A brilliantly coloured blue butterfly, rare in the United Kingdom as a whole but quite common in parts of Dorset.
Adonis Blue: the beautiful man.
Adonis Blue in Dorset: what your tweets tell us ...
Living here in Dorset it easy to forget that the Adonis blue is one of Britain's rarest butterflies as there are times in summer on some chalk downs where the most common blue butterfly you will see is the Adonis; there are certainly three reasons why this is so. Firstly, the Adonis blue is primarily a European species and we are right at the northern edge of this butterfly's range and it would struggle to survive any further north. Next, Dorset has a substantial amount of the specific chalk downland habitat it requires to survive and lastly considerable conservation effort goes in to managing the ideal habitat requirements they need of short, grazed, flower rich turf with lots of horseshoe vetch.
The Adonis blue has two broods each year. The first emerges in mid May and flies until the end of June and then the second brood emerges in early August and flies until the end of September. There are sixty two reports of Adonis in the Nature of Dorset database for 2017 and 2018 and they show the first Adonis as being seen in week 17 in late April which is somewhat earlier than the textbooks indicate so one wonders if there is a case of mistaken identity. There are, however, very few blue species likely to be seen so early and so the report is probably correct. Reports continue until week 23 in late June and then, true to form, there is a gap until week 29 at the beginning of August. From week 29 there are then reports nearly every week until week 32 in mid October; somewhat later then might be expected. The peak of sightings are undoubtedly in August in weeks 33,34 and 35.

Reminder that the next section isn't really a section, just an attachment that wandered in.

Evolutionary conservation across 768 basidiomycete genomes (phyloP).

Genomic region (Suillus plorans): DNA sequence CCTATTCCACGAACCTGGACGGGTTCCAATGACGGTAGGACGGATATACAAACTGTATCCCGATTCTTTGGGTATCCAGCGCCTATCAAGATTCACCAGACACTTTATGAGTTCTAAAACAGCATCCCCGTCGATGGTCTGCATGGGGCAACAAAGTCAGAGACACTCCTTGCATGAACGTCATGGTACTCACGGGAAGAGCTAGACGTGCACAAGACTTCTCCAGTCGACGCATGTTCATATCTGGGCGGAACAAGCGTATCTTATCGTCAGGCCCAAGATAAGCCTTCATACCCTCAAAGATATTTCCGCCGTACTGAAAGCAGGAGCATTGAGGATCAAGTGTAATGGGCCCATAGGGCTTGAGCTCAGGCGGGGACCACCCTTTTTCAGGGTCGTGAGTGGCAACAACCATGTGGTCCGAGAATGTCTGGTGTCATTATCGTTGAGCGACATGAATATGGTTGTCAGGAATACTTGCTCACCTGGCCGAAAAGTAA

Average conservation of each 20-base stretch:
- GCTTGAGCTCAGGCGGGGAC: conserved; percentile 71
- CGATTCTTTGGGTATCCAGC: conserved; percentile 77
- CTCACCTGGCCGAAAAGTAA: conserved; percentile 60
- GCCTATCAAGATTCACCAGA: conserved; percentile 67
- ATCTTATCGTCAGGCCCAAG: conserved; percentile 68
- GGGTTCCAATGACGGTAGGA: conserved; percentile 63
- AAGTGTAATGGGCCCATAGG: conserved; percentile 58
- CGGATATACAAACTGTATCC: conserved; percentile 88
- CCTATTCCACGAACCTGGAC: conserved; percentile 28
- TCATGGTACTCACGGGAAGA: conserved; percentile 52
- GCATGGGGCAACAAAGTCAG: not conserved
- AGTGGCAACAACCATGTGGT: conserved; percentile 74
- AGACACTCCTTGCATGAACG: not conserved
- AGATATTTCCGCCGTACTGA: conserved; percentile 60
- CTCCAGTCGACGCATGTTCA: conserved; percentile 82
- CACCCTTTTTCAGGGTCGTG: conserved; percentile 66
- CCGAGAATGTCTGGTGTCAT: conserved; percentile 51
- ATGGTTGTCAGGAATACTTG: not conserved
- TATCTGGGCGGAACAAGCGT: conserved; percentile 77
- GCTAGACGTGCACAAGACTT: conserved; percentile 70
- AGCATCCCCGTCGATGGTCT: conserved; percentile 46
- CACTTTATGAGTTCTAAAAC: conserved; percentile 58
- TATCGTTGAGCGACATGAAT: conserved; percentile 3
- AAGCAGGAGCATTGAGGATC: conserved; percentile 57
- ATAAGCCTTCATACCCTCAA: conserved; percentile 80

There are reports from 29 sites with most locations along the Purbeck coast reporting good numbers of them. They also occur along the Purbeck ridge between Lulworth and Swanage and on Portland in Tout Quarry. From Portland they can be found at various locations north eastwards along the chalk ridge to the Wiltshire border near Cashmoor. Looking at the distribution map you can clearly see which parts of Dorset are chalk or limestone!